How often do ACL tears happen to athletes?

How’s your fantasy football team doing? Lost any star players to an anterior cruciate ligament or ACL tear? St. Louis Rams quarterback Sam Bradford is out for a tear in his left knee for the second season in a row. Stephen Tulloch, a linebacker for the Detroit Lions, went down in week three with an ACL tear in his left knee.

ACL tears are common in football players and in professional, amateur and youth athletes in other contact sports with more than 250,000 occurring each year. An ACL tear is a season-ending injury, but does it signal the end of an athlete’s career? Not necessarily.

ACL tears affect 250,000 athletes each year Click To Tweet

So how often do athletes with ACL tears return to the sport they love? Dr. Joshua Harris, a Houston Methodist orthopedic surgeon, sought out to find just that. He matched athletes with ACL tears in the National Football League, National Basketball Association, National Hockey League, Major League Soccer and the X Games to athletes without tears based on age, experience and pre-tear performance.

“In addition to determining how often these athletes are able to return to sport after an ACL tear, our studies also revealed interesting patterns in ACL tears,” Dr. Harris said. “For example, we were able to determine which NBA playing positions had a harder time recovering and which knee was more susceptible to ACL tears in MLS players.”

National Hockey League

Athletes in the NHL had a return to sport rate of 97 percent – the highest rate of all major sports leagues. Left-handed shooters are more likely to tear their ACL, but all performed better after returning to the ice.

National Football League

Because the rates of ACL tears in the NFL are so high and specific offensive and defensive positions are unique in their cutting and pivoting demands on the knee, Dr. Harris and his team decided to narrow their research for this study to quarterbacks. The researchers found quarterbacks have a return to sport rate of 92 percent and, on average, played for five years after returning from an ACL tear, which proved ACL tears are not career-ending injuries for quarterbacks.

 

National Basketball Association

Dr. Harris found that 62 percent of ACL tears in the NBA occur in the second half, mostly in the fourth quarter of the game, possibly due to fatigue. Overall, NBA athletes have a high return to sport rate of 86 percent. Guards have the most difficult time returning to sport, while centers have the most predictable outcomes.

Major League Soccer

While most injuries in Major League Soccer athletes are non-contact injuries, these players tend to have more ACL tears in their left knee and have a 77 percent chance of returning to the field after an ACL tear.

“Because of the cutting and pivoting nature of soccer, MLS players may have more ACL tears in the leg they plant with,” Dr. Harris said. “The majority of soccer players kick with their right and plant with their left, which may explain why they tend to have more ACL tears in their left knee.”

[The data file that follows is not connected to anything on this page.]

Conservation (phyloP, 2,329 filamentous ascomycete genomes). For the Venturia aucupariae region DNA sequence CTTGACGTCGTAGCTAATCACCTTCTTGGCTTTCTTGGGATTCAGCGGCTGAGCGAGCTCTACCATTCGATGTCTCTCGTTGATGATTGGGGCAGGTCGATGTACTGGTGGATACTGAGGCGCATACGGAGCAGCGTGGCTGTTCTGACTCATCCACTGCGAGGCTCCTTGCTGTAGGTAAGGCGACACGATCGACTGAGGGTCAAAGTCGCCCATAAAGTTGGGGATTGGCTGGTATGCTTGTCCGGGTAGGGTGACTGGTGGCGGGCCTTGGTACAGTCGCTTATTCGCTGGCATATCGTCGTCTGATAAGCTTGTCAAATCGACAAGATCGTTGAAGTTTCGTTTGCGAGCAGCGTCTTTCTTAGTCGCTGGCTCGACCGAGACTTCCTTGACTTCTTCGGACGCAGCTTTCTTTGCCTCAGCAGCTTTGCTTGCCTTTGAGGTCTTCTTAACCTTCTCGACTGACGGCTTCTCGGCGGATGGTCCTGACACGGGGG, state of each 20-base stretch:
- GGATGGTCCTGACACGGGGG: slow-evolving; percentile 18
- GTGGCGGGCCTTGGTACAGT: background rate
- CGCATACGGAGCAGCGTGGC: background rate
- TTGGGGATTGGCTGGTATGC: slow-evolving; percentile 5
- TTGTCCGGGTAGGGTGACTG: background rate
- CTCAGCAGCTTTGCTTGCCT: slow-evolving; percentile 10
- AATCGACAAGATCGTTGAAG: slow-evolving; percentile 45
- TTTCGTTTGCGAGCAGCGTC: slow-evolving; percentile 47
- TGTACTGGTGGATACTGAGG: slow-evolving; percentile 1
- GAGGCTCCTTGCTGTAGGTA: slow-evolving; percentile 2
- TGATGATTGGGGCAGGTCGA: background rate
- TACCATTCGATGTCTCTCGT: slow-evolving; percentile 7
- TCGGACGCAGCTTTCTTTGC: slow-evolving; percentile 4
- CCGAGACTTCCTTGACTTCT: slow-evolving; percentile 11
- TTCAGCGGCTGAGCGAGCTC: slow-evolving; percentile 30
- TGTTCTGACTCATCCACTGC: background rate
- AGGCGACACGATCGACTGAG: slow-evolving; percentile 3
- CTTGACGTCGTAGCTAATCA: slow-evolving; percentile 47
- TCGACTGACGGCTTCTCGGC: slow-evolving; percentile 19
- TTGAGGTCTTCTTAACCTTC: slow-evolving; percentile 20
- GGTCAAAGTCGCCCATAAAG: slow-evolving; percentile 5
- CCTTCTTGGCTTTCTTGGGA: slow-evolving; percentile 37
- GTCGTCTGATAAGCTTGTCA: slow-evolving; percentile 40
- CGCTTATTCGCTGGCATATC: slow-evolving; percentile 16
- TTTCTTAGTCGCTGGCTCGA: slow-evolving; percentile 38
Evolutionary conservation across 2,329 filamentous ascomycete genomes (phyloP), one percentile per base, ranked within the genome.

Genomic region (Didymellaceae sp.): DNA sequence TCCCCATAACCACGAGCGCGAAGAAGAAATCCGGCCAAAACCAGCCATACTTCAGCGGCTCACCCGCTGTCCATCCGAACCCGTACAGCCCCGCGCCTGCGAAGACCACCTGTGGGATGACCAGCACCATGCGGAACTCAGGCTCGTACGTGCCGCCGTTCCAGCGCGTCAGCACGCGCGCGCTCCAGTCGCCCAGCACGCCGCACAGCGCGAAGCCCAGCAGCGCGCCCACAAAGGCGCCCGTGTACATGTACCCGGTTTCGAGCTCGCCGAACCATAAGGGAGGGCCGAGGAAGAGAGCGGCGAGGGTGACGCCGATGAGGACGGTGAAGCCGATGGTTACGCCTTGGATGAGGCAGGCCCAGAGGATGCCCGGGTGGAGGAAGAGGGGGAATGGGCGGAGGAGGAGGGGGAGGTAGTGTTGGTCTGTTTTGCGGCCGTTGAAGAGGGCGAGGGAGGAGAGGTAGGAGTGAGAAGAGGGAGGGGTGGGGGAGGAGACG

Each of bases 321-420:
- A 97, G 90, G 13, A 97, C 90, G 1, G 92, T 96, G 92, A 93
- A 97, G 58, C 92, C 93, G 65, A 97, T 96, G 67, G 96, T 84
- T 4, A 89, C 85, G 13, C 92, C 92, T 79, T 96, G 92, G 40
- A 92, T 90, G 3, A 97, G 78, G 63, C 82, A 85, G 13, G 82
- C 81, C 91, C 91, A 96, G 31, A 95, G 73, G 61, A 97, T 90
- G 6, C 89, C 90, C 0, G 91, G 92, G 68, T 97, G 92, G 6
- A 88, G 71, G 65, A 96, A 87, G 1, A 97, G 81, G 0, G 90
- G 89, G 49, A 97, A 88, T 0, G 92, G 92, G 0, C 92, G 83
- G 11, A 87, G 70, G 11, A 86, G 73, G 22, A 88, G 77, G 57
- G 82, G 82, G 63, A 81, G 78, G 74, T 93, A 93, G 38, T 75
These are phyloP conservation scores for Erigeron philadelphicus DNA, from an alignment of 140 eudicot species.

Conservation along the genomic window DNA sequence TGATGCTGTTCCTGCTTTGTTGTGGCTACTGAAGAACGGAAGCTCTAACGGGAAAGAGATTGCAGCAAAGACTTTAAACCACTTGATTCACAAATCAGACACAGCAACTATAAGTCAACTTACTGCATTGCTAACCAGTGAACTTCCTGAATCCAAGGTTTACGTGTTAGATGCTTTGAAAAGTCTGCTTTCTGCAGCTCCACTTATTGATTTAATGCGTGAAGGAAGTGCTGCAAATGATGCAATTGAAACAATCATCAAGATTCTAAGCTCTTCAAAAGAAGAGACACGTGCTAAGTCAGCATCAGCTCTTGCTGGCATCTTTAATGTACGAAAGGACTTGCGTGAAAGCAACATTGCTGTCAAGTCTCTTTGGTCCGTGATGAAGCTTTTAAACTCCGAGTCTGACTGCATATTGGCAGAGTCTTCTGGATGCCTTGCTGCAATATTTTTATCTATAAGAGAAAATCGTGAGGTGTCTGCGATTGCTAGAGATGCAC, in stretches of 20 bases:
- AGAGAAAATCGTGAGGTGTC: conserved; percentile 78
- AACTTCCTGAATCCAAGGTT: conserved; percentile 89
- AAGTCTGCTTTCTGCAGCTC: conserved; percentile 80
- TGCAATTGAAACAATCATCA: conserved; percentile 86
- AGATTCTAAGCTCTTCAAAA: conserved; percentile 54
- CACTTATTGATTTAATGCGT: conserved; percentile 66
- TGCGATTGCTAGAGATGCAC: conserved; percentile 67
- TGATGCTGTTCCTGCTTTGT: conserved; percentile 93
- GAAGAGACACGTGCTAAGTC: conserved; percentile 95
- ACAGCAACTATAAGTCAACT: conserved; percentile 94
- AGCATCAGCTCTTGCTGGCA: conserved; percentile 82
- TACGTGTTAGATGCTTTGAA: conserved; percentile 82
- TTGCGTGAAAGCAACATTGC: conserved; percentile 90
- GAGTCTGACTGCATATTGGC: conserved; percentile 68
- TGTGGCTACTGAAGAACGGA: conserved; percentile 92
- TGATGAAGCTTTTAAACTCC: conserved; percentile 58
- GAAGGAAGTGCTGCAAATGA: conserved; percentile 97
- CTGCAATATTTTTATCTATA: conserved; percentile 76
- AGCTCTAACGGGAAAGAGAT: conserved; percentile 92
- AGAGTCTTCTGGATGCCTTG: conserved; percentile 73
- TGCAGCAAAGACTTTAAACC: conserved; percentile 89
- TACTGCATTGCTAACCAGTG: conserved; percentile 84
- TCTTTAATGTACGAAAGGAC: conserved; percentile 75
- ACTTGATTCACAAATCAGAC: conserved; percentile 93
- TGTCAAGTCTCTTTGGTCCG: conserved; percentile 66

X Games

Dr. Harris and his team looked specifically at skiers and snowboarders. Skiers tend to have more tears in their left knee and had an 87 percent chance of returning to their sport. Snowboarders had a 70 percent return to sport rate and won more medals after recovering from an ACL tear.

“This injury can happen to anyone,” Dr. Harris explained. “Researching ACL tears in athletes helps all of our patients because we are able to evaluate treatments and bring the best solutions back to our practice.”

5 signs you may need a knee replacement

More than 600,000 knee replacements are performed each year in the United States, and an aging population will continue to drive that number up. If knee pain is affecting your daily life, it might be time to ask your physician about a knee replacement.

Before you take another pain reliever, consider these five signs from Dr. Stephen Incavo, an orthopedic surgeon at Houston Methodist, that suggest it’s time for a knee replacement.

Sign #1: Decrease in activity level or quality of life

Knee pain should not affect your daily routine or prevent you from enjoying your favorite activities. If you experience in a decrease in activity level or quality of life, talk to your doctor.

Sign #2: Pain and/or stiffness at night

If you dread the evening because your knees begin to stiffen up or become painful, you might be a good candidate for a knee replacement.

“Some patients will only have knee pain or stiffness at night, so they think they don’t need a knee replacement. It isn’t normal to be unable to sleep at night due to knee pain.”

More than 600,000 knee replacements are performed each year in the United States Click To Tweet

Sign #3: Non-surgical options no longer help

In some cases, your physician may recommend trying non-surgical options, such as physical therapy or anti-inflammatory medicine, to provide pain relief. If the non-surgical treatment doesn’t help or stops helping, don’t hesitate to go back for a visit.

“Don’t wait too long after non-surgical options stop helping to come back in. The goal is to get you back to a happy, pain-free life, but you have to tell your doctor when something isn’t working for you.”

Sign #4: Future prognosis is not good

For many, your knee pain slowly erodes activity level or quality of life. But if the condition of your knee will continue to worsen, why wait? 

“So many patients with arthritis know they will eventually need a knee replacement, but think they aren’t ready for it yet. But think about your current situation. Ask yourself if you want to enjoy your present years or wait until you’re older and potentially lose all mobility.”

Sign #5: The first replacement has not helped

Unfortunately, not all knee replacements function properly and may require a revision surgery to correct the problem. 

Reviewed by Dr. Stephen Incavo